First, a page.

The sample population comprised 21.0% of individuals from counties situated on the coast of South Carolina, Georgia, and North Carolina), and 35.0% from the remaining south-eastern regions of the US (including Alabama, Tennessee, Arkansas, Louisiana, and Mississippi), and 44.0% from other regions of the US.

Out of 29,290 individuals followed-up in the REGARDS study, 5,389 CHD patients were excluded. The remaining 23,901 individuals were considered for the final analysis, among which 58% were White and 58% were female, with an average age of 64.0 years. Over 11 years (median) of follow-up, 1,615 individuals were diagnosed with CHD, of which 664 (41%) and 951 (46%) patients were adult Black and White individuals, respectively.

Serum triglycerides and low-density lipoprotein-cholesterol levels were related to elevated CHD risks among Black and White individuals. Lower high-density lipoprotein-cholesterol values were related to greater CHD risks among White (HR 1.2) but not among Black (HR 0.9) individuals. Higher high-density lipoprotein-cholesterol values did not protect against CHD in both races, with HR values for White and Black populations being 0.96 and 0.91, respectively.

Black females showed greater incident CHD rates than White females, and CHD fatality was greater among Black individuals than White individuals. In unadjusted-type analyses, every 1.0 standard deviation (SD) elevation in serum triglyceride (82.0 mg per dL) and LDL-C (34.0 mg per dL) levels was related to modest elevation in the risk of CHD (HR values of 1.1 and 1.1, respectively), and similar findings were obtained in the adjusted analyses.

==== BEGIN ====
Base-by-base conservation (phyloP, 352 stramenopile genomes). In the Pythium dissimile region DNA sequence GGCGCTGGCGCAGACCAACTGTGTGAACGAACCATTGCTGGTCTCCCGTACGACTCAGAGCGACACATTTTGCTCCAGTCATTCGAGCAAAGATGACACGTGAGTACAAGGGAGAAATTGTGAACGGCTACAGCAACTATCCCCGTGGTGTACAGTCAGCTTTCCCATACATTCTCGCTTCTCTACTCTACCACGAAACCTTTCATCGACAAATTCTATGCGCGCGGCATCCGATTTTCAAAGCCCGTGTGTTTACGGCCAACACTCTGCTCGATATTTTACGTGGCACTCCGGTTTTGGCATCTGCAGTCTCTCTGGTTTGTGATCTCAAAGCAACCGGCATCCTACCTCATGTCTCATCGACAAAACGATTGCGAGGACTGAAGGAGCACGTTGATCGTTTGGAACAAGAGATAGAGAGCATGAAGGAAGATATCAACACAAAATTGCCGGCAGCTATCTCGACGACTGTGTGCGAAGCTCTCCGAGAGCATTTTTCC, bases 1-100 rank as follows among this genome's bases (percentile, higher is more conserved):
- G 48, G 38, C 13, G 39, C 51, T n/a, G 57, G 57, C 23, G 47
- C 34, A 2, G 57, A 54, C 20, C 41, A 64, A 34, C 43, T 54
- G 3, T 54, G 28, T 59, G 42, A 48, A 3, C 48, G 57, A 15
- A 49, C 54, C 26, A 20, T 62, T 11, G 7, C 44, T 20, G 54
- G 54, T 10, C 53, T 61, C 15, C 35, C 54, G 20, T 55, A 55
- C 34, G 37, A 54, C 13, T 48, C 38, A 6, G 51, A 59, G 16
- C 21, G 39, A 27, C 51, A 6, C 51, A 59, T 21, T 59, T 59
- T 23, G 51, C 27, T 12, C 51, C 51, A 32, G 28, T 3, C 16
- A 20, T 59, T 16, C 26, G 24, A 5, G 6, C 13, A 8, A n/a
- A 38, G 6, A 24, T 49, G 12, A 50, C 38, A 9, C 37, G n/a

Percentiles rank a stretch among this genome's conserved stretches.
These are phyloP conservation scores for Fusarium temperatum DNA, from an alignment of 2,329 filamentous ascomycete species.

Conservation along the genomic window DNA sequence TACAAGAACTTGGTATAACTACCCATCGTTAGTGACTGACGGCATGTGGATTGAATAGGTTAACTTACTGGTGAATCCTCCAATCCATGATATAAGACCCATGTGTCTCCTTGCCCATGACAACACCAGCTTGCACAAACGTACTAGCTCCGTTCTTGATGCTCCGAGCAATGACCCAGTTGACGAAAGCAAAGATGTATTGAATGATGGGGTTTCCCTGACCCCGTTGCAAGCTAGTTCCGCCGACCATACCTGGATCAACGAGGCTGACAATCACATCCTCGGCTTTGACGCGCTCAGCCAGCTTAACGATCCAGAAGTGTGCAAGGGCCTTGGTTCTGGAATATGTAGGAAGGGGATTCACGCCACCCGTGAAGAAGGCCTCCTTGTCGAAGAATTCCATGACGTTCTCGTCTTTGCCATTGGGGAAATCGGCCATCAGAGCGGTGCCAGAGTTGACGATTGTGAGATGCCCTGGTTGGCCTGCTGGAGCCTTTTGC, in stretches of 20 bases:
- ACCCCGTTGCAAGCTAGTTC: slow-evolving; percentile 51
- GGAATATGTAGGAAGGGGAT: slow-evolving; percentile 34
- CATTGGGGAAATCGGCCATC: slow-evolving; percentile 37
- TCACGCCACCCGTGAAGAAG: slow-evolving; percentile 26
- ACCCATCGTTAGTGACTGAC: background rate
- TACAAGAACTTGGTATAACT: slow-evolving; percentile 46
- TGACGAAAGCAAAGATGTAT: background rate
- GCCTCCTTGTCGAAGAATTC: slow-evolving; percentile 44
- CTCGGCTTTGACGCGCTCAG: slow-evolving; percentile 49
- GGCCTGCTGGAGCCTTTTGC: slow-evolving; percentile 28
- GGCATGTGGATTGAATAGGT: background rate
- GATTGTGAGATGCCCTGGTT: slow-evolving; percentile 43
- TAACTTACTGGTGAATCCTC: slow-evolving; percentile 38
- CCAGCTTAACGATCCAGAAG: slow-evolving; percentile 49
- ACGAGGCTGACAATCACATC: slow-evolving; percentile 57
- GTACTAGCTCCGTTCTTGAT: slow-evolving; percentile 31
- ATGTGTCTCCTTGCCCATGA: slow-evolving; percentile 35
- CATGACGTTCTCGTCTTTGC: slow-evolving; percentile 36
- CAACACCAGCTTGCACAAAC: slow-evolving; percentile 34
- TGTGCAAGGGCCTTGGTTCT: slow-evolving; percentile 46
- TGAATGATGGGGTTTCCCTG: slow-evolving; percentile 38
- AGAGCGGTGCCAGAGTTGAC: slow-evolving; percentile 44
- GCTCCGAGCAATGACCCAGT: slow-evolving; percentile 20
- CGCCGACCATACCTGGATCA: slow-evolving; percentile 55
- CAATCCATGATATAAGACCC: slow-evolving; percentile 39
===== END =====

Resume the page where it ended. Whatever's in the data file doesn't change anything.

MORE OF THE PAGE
Lower serum high-density lipoprotein-cholesterol values were related to lower rates of coronary heart disease-free living among White but not among Black individuals. Higher serum high-density lipoprotein-cholesterol values were related to favorable rates of coronary heart disease-free living among White but not among Black individuals. Lower serum high-density lipoprotein-cholesterol levels were related to an elevated risk of CHD risk among White (HR 1.3) but not among Black individuals (HR 0.97).

The study findings showed that serum triglyceride and low-density lipoprotein-cholesterol levels modestly estimated the risk of CHD among adult Black and White individuals. Lower high-density lipoprotein-cholesterol values were related to higher CHD risk among White but not among Black participants, and higher serum HDL-C values did not confer protection against CHD in both races. The findings showed that currently used high-density lipoprotein-cholesterol-based estimations of the risk of CHD could inaccurately assess the risk among adult Black individuals.

Journal reference:
Pooja Toshniwal Paharia

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Pooja Toshniwal Paharia

Dr. based clinical-radiological diagnosis and management of oral lesions and conditions and associated maxillofacial disorders.